An investigation into the joy and pain of fitting in
April 17, 2017 4:26 AM   Subscribe

Talking to the Popular Girls, 20 Years Later | "Why we let male attention rule our entire world and why we were so devastatingly mean to each other still confounds me. To them the answer seemed at once utterly obvious and also unremarkable. 'Because we were immature,' Grace said. 'We didn’t know any better.' But I still can’t believe how much I gave up and how hard I worked at becoming cool simply because I had a crush on a Hot Guy in third grade. 'Having the boys’ approval was, like, everything,' Meg said, 'and so the meaner you were, the more attractive you were.' "
posted by I_Love_Bananas (42 comments total) 20 users marked this as a favorite
The topic is interesting, but I wish she'd got out of her own head and tried to dig into her friends' experiences more.
posted by signal at 5:02 AM on April 17, 2017 [25 favorites]

I'll take nightmare topics for father's to read for $500, Alex!

Good primer on a very different perspective, but yes, like signal... I'd have liked to have had a bit more of a balance than from just the stuff in the author's head....
posted by Nanukthedog at 5:12 AM on April 17, 2017 [1 favorite]

Yeah, I feel like the author just assumed that what she thought and went through was what actually happened, when it was probably reconstructed and pieced together after the fact just as much as the other women's memories.
posted by peacheater at 5:20 AM on April 17, 2017 [3 favorites]

This article reads like it was written by Hannah Horvath.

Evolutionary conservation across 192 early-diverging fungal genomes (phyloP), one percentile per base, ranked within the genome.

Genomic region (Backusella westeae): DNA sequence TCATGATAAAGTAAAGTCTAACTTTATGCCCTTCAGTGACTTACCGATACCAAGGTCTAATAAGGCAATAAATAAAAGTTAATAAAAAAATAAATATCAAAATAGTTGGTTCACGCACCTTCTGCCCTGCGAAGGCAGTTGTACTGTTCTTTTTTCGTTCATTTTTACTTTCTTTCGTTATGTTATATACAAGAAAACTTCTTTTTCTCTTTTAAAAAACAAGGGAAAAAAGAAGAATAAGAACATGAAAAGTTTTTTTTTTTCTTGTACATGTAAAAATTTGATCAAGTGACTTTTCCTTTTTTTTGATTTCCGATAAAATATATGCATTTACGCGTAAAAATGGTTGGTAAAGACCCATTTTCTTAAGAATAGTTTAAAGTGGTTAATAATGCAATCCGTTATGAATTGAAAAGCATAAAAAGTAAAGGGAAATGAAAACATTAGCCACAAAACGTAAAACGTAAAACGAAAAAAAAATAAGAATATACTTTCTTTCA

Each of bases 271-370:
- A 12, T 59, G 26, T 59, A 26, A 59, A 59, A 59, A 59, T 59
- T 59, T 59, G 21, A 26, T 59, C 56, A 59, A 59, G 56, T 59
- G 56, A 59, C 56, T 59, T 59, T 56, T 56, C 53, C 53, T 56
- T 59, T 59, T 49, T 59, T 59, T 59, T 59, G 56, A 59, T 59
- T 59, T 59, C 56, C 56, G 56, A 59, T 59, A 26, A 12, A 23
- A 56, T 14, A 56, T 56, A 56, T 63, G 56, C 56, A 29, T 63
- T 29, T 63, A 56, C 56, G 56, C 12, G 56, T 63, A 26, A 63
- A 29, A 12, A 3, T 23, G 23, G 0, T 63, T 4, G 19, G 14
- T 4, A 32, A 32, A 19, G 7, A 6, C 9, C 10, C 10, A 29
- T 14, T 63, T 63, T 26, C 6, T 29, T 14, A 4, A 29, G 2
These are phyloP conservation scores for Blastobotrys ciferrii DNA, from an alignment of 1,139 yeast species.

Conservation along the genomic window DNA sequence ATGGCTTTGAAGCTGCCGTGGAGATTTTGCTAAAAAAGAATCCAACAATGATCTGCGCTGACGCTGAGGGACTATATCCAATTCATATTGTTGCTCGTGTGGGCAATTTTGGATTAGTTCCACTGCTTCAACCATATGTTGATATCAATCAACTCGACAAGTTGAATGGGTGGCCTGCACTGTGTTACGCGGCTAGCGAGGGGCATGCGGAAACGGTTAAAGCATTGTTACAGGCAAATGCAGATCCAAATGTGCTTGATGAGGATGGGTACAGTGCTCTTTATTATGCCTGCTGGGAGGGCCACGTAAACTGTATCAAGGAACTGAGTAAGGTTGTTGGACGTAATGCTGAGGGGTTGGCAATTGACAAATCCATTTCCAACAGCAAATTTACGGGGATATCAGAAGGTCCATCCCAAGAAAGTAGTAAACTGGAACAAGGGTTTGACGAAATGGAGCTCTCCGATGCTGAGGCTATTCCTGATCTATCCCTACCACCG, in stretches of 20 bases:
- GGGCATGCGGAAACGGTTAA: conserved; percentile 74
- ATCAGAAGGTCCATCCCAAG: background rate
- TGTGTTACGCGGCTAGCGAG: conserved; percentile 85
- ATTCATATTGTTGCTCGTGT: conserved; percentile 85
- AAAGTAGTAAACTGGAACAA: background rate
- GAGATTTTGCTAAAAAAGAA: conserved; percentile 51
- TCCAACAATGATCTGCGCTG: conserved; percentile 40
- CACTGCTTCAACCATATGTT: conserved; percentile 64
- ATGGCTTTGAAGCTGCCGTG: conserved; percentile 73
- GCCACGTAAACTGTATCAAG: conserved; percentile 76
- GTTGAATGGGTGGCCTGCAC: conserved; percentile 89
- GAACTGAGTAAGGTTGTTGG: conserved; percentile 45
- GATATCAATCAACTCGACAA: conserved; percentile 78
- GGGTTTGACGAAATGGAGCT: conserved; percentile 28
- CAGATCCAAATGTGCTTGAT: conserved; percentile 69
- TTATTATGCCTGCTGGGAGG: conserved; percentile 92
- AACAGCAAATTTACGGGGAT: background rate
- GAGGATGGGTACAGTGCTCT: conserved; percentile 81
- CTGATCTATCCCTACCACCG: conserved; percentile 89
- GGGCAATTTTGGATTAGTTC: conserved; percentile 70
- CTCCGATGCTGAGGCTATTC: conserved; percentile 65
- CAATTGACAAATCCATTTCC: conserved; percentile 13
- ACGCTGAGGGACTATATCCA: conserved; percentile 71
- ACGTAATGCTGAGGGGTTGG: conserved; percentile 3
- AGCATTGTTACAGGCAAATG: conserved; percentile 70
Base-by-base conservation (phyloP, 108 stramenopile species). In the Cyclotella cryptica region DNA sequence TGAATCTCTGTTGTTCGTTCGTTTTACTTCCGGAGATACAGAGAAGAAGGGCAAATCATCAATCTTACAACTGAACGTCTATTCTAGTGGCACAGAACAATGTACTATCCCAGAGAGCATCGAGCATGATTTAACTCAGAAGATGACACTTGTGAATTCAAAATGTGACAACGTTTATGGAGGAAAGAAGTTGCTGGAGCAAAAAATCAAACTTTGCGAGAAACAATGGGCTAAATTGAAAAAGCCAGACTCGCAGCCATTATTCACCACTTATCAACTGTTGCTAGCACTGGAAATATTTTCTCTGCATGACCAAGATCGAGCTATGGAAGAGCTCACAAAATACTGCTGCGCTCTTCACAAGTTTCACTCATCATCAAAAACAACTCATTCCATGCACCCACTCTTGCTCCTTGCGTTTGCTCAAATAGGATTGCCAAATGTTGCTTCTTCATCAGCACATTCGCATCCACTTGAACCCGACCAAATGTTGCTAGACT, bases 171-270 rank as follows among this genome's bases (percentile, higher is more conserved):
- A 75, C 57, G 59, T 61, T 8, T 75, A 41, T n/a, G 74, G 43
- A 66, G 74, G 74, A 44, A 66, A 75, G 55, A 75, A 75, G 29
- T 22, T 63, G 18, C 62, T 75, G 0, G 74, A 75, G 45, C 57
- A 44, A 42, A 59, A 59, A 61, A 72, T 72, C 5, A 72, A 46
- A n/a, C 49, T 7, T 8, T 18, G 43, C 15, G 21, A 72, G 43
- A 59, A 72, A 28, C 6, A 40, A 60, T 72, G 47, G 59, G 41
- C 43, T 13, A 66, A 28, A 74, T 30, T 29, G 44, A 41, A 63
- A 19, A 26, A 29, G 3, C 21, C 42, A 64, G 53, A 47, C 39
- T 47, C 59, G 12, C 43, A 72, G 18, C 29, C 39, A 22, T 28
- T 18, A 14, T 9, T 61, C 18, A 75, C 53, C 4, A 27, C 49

posted by leotrotsky at 5:42 AM on April 17, 2017 [11 favorites]

I don't know. I am not sure that there's much more to the question of why some girls were popular than that they were the socially adept girls with cool older siblings, and if the author had had the cool older sibling special sauce, she would have been popular, too. I totally believe that the cool girls were not intentionally oppressing her with their Malibu t-shirts. And I am not entirely buying her self-serving narrative that she was just a little too nice to reach the top echelon of popularity, because it sounds like she totally abandoned her Horse Girl friends when it became clear that they weren't going to lead her to popularity, which is not something that a genuinely nice person would do.

I guess I also think that you should try to get over this by the time you're in your 30s. I'm totally here for trying to make things better for current pre-teen girls, but dwelling on 20-year-old hurts seems sort of counterproductive.
posted by ArbitraryAndCapricious at 5:44 AM on April 17, 2017 [13 favorites]

I'm just trying to wrap my head around the idea that 2nd grade is too old to still like horses.
posted by selfmedicating at 5:47 AM on April 17, 2017 [20 favorites]

.... Or that girls crush on hot guys in 3rd grade.
posted by Karaage at 5:55 AM on April 17, 2017 [9 favorites]

Okay I've been holding on commenting because there was something bothering me about this, and I would re-read paragraphs and mostly be okay with what was said. But! finally figured out what was nagging at me: I don't like her. I would not want to spend time with her. I agree with the other people that she is just way too in her own head. She's so nearsighted. There is, apparently, only one way to do things or reason to want things.

At the time, Ruby and Grace seemed utterly confident — but their later spells of abstinence suggested that maybe Ruby and Grace were responding to discomfort of their own.

It is impossible for girls to not be boy-crazy, says this one particular girl, who is boy-crazy. (I'm rolling my eyes so hard at this fake, self-centered attempt at "depth" that I'm about to be motion sick.)
posted by FirstMateKate at 5:56 AM on April 17, 2017 [8 favorites]

There could have been a lot of interesting writing about pre-teens picking up on media-presented ideas about sexuality and warping them through kid logic, which is not adult logic. But there wasn't. There could also have been some investigation of what cool actually means at different ages (is she cool now? does it matter?) but there wasn't. I really like reading about people's personal lives, but it was even a bit too much of a diary entry for me, so uh I guess, B+ see me after class.